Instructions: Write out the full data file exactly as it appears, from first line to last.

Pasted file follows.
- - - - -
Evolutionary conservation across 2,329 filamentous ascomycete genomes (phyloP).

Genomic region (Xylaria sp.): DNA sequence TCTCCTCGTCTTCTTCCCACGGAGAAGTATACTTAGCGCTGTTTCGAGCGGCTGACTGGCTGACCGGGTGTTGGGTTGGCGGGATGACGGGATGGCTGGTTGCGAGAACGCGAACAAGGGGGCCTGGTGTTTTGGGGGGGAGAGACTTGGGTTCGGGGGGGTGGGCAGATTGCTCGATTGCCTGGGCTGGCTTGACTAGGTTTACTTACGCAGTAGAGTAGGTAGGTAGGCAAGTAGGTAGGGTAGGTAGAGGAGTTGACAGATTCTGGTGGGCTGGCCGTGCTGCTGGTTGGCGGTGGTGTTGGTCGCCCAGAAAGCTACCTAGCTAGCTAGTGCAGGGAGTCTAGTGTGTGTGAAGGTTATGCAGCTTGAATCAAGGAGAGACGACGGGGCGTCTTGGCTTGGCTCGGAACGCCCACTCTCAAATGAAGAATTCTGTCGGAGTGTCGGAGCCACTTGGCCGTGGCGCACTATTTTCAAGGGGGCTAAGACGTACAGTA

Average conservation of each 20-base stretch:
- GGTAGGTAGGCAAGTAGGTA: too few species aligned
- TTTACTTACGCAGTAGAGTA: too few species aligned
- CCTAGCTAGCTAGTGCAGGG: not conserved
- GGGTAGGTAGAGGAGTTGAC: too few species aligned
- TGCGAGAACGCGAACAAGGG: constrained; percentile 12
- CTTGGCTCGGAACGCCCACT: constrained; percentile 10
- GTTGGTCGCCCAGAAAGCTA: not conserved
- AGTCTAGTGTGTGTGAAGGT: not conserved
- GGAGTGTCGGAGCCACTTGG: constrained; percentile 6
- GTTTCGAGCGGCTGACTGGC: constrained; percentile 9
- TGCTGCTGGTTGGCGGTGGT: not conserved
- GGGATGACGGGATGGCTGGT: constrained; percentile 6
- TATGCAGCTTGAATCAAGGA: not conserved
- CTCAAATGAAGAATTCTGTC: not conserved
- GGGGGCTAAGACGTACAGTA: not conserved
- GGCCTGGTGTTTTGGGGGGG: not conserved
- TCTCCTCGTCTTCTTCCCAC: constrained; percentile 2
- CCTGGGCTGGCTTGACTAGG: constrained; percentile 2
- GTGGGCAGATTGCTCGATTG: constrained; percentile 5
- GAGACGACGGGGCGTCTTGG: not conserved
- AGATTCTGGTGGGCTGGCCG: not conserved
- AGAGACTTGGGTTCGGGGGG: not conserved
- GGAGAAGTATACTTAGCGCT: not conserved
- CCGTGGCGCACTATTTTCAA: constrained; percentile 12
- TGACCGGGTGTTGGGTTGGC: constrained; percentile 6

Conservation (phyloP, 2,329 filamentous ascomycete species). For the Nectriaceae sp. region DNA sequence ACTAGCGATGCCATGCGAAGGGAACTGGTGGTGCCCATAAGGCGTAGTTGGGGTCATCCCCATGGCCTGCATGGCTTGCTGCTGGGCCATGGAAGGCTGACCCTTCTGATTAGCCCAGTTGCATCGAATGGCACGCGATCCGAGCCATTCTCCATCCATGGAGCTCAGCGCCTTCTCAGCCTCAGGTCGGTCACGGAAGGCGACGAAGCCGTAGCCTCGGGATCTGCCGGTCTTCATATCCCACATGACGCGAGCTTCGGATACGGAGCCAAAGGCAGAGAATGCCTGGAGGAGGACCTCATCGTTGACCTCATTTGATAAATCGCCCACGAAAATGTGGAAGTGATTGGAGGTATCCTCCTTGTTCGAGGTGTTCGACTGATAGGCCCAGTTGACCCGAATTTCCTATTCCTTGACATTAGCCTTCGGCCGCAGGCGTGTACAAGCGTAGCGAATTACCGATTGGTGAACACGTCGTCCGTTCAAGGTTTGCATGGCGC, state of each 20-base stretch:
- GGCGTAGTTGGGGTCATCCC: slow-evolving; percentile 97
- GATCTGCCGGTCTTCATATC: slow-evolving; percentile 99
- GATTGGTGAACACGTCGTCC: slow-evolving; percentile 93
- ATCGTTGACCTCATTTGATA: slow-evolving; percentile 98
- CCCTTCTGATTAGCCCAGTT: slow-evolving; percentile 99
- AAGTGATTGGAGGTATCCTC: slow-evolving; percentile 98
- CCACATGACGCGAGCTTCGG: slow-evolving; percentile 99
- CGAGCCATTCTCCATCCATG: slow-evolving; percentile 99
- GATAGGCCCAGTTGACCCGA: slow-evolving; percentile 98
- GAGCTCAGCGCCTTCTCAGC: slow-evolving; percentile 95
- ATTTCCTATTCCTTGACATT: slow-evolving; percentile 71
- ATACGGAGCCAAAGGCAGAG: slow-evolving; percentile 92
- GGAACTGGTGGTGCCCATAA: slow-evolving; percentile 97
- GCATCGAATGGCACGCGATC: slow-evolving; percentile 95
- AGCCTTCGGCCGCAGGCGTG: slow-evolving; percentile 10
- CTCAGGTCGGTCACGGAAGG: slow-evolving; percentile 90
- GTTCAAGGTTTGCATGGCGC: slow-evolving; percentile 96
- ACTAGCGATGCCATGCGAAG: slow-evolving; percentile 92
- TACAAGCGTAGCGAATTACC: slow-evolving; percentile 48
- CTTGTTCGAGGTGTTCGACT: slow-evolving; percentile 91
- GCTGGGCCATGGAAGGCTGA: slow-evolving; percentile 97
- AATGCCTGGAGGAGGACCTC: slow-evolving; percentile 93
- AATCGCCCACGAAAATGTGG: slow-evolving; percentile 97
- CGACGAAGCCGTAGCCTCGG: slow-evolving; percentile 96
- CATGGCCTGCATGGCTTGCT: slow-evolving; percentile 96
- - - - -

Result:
Evolutionary conservation across 2,329 filamentous ascomycete genomes (phyloP).

Genomic region (Xylaria sp.): DNA sequence TCTCCTCGTCTTCTTCCCACGGAGAAGTATACTTAGCGCTGTTTCGAGCGGCTGACTGGCTGACCGGGTGTTGGGTTGGCGGGATGACGGGATGGCTGGTTGCGAGAACGCGAACAAGGGGGCCTGGTGTTTTGGGGGGGAGAGACTTGGGTTCGGGGGGGTGGGCAGATTGCTCGATTGCCTGGGCTGGCTTGACTAGGTTTACTTACGCAGTAGAGTAGGTAGGTAGGCAAGTAGGTAGGGTAGGTAGAGGAGTTGACAGATTCTGGTGGGCTGGCCGTGCTGCTGGTTGGCGGTGGTGTTGGTCGCCCAGAAAGCTACCTAGCTAGCTAGTGCAGGGAGTCTAGTGTGTGTGAAGGTTATGCAGCTTGAATCAAGGAGAGACGACGGGGCGTCTTGGCTTGGCTCGGAACGCCCACTCTCAAATGAAGAATTCTGTCGGAGTGTCGGAGCCACTTGGCCGTGGCGCACTATTTTCAAGGGGGCTAAGACGTACAGTA

Average conservation of each 20-base stretch:
- GGTAGGTAGGCAAGTAGGTA: too few species aligned
- TTTACTTACGCAGTAGAGTA: too few species aligned
- CCTAGCTAGCTAGTGCAGGG: not conserved
- GGGTAGGTAGAGGAGTTGAC: too few species aligned
- TGCGAGAACGCGAACAAGGG: constrained; percentile 12
- CTTGGCTCGGAACGCCCACT: constrained; percentile 10
- GTTGGTCGCCCAGAAAGCTA: not conserved
- AGTCTAGTGTGTGTGAAGGT: not conserved
- GGAGTGTCGGAGCCACTTGG: constrained; percentile 6
- GTTTCGAGCGGCTGACTGGC: constrained; percentile 9
- TGCTGCTGGTTGGCGGTGGT: not conserved
- GGGATGACGGGATGGCTGGT: constrained; percentile 6
- TATGCAGCTTGAATCAAGGA: not conserved
- CTCAAATGAAGAATTCTGTC: not conserved
- GGGGGCTAAGACGTACAGTA: not conserved
- GGCCTGGTGTTTTGGGGGGG: not conserved
- TCTCCTCGTCTTCTTCCCAC: constrained; percentile 2
- CCTGGGCTGGCTTGACTAGG: constrained; percentile 2
- GTGGGCAGATTGCTCGATTG: constrained; percentile 5
- GAGACGACGGGGCGTCTTGG: not conserved
- AGATTCTGGTGGGCTGGCCG: not conserved
- AGAGACTTGGGTTCGGGGGG: not conserved
- GGAGAAGTATACTTAGCGCT: not conserved
- CCGTGGCGCACTATTTTCAA: constrained; percentile 12
- TGACCGGGTGTTGGGTTGGC: constrained; percentile 6

Conservation (phyloP, 2,329 filamentous ascomycete species). For the Nectriaceae sp. region DNA sequence ACTAGCGATGCCATGCGAAGGGAACTGGTGGTGCCCATAAGGCGTAGTTGGGGTCATCCCCATGGCCTGCATGGCTTGCTGCTGGGCCATGGAAGGCTGACCCTTCTGATTAGCCCAGTTGCATCGAATGGCACGCGATCCGAGCCATTCTCCATCCATGGAGCTCAGCGCCTTCTCAGCCTCAGGTCGGTCACGGAAGGCGACGAAGCCGTAGCCTCGGGATCTGCCGGTCTTCATATCCCACATGACGCGAGCTTCGGATACGGAGCCAAAGGCAGAGAATGCCTGGAGGAGGACCTCATCGTTGACCTCATTTGATAAATCGCCCACGAAAATGTGGAAGTGATTGGAGGTATCCTCCTTGTTCGAGGTGTTCGACTGATAGGCCCAGTTGACCCGAATTTCCTATTCCTTGACATTAGCCTTCGGCCGCAGGCGTGTACAAGCGTAGCGAATTACCGATTGGTGAACACGTCGTCCGTTCAAGGTTTGCATGGCGC, state of each 20-base stretch:
- GGCGTAGTTGGGGTCATCCC: slow-evolving; percentile 97
- GATCTGCCGGTCTTCATATC: slow-evolving; percentile 99
- GATTGGTGAACACGTCGTCC: slow-evolving; percentile 93
- ATCGTTGACCTCATTTGATA: slow-evolving; percentile 98
- CCCTTCTGATTAGCCCAGTT: slow-evolving; percentile 99
- AAGTGATTGGAGGTATCCTC: slow-evolving; percentile 98
- CCACATGACGCGAGCTTCGG: slow-evolving; percentile 99
- CGAGCCATTCTCCATCCATG: slow-evolving; percentile 99
- GATAGGCCCAGTTGACCCGA: slow-evolving; percentile 98
- GAGCTCAGCGCCTTCTCAGC: slow-evolving; percentile 95
- ATTTCCTATTCCTTGACATT: slow-evolving; percentile 71
- ATACGGAGCCAAAGGCAGAG: slow-evolving; percentile 92
- GGAACTGGTGGTGCCCATAA: slow-evolving; percentile 97
- GCATCGAATGGCACGCGATC: slow-evolving; percentile 95
- AGCCTTCGGCCGCAGGCGTG: slow-evolving; percentile 10
- CTCAGGTCGGTCACGGAAGG: slow-evolving; percentile 90
- GTTCAAGGTTTGCATGGCGC: slow-evolving; percentile 96
- ACTAGCGATGCCATGCGAAG: slow-evolving; percentile 92
- TACAAGCGTAGCGAATTACC: slow-evolving; percentile 48
- CTTGTTCGAGGTGTTCGACT: slow-evolving; percentile 91
- GCTGGGCCATGGAAGGCTGA: slow-evolving; percentile 97
- AATGCCTGGAGGAGGACCTC: slow-evolving; percentile 93
- AATCGCCCACGAAAATGTGG: slow-evolving; percentile 97
- CGACGAAGCCGTAGCCTCGG: slow-evolving; percentile 96
- CATGGCCTGCATGGCTTGCT: slow-evolving; percentile 96